The experiment is called babel-smoke-tests and babel-smoke-tests/scripts/test.sh is the key file for you.

Here I see the same pattern than other projects. They are launching verdaccio and then they do their stuff.

START=$(cd scripts; pwd)/section-start.sh
END=$(cd scripts; pwd)/section-end.sh

$START 'Setting up local npm registry' setup.npm.registry
node_modules/.bin/verdaccio -l localhost:4873 -c verdaccio.yml &

export NPM_CONFIG_REGISTRY=http://localhost:4873/



$END 'Done setting up local npm registry' setup.npm.registry


export THEM=$(cd them; pwd)

if [[ $SPECIFIC_TEST ]]; then

Wrap up

First of all, I hope my small research give you new ideas how to address your issue. I think npm pack solve some issues, but mocking a registry using verdaccio which is quite light and straightforward to use might be a real option for you. Some big projects are being (or getting started) using it and they follow more or less the same approach. So, Why don't try? :)


  • sure verdaccio sounds cool, although I think npm pack should suffice, mocking a registry might be harder, error prone, etc.
    – user7898461
    Commented Jun 29, 2018 at 8:14
  • 1
    npm pack does effectively probe the content of the tarball, but you lose the ability to prove whether resolve dependencies and transitive dependencies works fine. Here a presentation I did for such purpose (related with my answer) docs.google.com/presentation/d/… Commented Dec 17, 2019 at 21:42
  • With verdaccio and npmrc, you can publish a bunch of interdependent packages (to localhost) and use npm install to make sure their deps work. verdaccio has a lot of deps so I installed npmrc globally, mkdir ~/.npmrcs/verdaccio-server && (cd $_ && npm init -y && npm install --save verdaccio) to have a server that I can start whenever I change to the testing profile (npmrc test); easy to find but mildly messy 'cause npmrc lists verdaccio-server as an npm profile. rm -r .local/share/verdaccio/storage/<your packages> to clean after testing.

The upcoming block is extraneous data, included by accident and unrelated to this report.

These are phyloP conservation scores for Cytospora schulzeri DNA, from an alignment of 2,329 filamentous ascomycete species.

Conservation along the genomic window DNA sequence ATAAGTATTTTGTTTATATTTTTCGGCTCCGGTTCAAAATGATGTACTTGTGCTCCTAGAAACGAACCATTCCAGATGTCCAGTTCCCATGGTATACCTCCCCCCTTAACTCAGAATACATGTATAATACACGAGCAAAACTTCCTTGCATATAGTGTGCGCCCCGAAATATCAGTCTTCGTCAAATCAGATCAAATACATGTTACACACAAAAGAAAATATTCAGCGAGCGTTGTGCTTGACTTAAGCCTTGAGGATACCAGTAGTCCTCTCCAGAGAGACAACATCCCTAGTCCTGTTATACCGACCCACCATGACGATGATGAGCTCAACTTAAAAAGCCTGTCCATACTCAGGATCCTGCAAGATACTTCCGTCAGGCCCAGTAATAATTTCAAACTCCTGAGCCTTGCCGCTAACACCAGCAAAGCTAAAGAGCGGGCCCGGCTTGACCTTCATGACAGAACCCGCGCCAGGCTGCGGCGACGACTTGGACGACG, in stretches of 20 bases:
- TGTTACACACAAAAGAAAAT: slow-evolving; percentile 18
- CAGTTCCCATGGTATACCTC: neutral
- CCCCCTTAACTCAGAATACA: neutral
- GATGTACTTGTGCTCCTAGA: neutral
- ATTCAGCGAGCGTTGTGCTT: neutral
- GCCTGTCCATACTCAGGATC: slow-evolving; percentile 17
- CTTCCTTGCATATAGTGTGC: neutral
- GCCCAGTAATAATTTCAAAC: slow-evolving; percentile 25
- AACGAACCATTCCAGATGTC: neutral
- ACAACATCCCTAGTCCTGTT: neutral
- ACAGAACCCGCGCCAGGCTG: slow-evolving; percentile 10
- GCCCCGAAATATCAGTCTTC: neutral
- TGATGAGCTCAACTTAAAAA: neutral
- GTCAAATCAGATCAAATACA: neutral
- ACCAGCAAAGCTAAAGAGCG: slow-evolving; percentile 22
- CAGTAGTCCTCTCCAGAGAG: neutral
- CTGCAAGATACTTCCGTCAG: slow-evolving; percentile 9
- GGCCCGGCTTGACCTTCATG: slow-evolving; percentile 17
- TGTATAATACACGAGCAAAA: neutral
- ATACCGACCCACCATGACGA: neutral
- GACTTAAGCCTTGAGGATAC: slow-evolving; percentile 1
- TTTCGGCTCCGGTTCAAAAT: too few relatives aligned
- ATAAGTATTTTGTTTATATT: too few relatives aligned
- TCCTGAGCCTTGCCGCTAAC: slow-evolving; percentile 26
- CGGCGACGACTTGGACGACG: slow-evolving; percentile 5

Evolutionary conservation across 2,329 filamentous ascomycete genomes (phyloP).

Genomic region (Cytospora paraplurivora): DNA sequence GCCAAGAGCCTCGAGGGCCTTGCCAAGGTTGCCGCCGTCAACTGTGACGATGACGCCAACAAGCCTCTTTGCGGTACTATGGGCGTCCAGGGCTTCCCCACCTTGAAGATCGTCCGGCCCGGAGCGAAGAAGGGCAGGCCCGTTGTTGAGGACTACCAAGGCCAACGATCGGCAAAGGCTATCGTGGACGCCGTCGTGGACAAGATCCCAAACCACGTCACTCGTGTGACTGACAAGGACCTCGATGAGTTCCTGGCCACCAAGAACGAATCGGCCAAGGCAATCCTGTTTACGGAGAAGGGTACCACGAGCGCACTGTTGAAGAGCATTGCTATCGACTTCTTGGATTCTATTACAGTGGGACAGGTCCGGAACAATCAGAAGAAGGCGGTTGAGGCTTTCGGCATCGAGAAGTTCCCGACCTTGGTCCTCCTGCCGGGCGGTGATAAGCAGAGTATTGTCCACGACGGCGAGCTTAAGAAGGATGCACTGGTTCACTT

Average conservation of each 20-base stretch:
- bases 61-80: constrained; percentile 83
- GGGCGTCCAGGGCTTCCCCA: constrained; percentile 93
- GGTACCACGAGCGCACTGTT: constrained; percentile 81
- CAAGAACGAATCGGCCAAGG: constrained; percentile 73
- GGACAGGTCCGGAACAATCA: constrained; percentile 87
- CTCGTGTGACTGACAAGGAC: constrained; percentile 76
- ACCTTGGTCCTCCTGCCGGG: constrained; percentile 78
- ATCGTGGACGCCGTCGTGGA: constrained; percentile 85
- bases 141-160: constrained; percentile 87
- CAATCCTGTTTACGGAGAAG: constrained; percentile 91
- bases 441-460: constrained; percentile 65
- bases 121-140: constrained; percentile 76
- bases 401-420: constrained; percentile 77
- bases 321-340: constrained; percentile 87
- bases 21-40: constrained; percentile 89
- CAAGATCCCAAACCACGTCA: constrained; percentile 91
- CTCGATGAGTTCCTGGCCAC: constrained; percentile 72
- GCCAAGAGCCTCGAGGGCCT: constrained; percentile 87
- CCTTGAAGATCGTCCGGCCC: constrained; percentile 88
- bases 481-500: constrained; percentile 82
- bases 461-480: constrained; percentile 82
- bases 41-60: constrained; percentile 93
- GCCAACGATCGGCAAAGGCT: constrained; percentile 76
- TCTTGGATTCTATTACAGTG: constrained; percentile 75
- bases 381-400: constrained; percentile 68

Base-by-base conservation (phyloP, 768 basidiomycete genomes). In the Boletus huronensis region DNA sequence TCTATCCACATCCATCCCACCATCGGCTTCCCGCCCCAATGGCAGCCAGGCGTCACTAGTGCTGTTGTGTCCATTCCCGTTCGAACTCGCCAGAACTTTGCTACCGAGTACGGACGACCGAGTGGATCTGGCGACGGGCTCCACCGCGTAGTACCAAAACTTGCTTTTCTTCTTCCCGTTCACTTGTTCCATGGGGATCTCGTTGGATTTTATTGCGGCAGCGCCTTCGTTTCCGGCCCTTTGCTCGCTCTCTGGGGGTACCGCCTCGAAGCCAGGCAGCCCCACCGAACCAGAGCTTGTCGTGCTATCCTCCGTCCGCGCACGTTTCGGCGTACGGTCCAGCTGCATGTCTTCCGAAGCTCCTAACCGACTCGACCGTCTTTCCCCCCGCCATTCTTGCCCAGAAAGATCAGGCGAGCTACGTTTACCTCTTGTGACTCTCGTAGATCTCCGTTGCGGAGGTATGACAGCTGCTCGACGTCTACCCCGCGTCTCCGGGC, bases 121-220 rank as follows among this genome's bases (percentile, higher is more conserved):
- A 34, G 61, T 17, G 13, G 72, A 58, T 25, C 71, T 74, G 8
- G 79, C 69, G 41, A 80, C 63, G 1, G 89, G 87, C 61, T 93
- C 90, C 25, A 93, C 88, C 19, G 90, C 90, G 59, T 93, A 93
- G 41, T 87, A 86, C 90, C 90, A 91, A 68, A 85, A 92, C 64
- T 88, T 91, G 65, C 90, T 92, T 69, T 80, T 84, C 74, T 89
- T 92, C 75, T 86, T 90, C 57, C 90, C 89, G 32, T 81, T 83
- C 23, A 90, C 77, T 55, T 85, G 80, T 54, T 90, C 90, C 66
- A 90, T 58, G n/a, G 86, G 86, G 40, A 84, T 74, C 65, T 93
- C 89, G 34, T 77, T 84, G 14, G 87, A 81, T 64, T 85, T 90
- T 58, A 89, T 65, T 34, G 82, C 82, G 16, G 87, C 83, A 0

– ericP
    Commented Dec 31, 2020 at 16:50

I had the exact same problem, so I created a package called package-preview. What package-preview does is:

  1. packs your package (it is what npm does before publish)
  2. installs your package in a temp location
  3. links the package to your project's node_modules

This allows you to basically require the package as a dependency in your tests. So in tests of "awesome-pkg", intead of require('../lib') you write require('awesome-pkg')

I use this package in all the pnpm repos for several months and it works really well. I also posted an article about this package that explains all the different errors that it can catch: Never ever forget to install a dependency

  • nice that's basically what I did with r2g, except I don't link the node_modules folder. part of the purpose is to test the postinstall/preinstall routine, so you are cheating your people! :) I expect whatever package I am testing to export a function called r2gSmokeTest from main, this function smoke tests their package, they have to implement it.
    – user7898461
    Commented May 8, 2018 at 14:48
  • after reading this again, this is a really good solution. however the main tests have to be written where it require('x') instead of require('../../x') Commented Jun 29, 2018 at 3:13
  • That is what pnpm link -g allows you to do, FYI Commented Feb 10 at 3:03

Referring to npm docs:

[--dry-run] As of npm@6, does everything publish would do except actually publishing to the registry. Reports the details of what would have been published.

Similar to --dry-run see npm pack, which figures out the files to be included and packs them into a tarball to be uploaded to the registry.


  • 1
    i never understood why to give a nearly verbatim copy of an answer 1-2-3 years after someone published a good answer (and it was accepted). stackoverflow.com/a/56584801/1115187 already contains npm publish --dry run Commented Dec 6, 2023 at 7:06
  • 1
    @maxkoryukov that answer lacked information before edit also was not selected for answer
    – Ozan Mudul
    Commented Dec 7, 2023 at 9:35
  • 1
    whoops, I didn't read the history of changes in that answer. My apologies Commented Dec 8, 2023 at 19:30

I see too many complicated answers, but according to documentation, you just need to install your local package globally (because it will be installed on different directory)

Go to your module root directory and do

npm install . -g
  • 3
    This works okay but doesn't take into account the whitelisting implemented by using the files keyword in package.json Commented Jan 31, 2019 at 15:50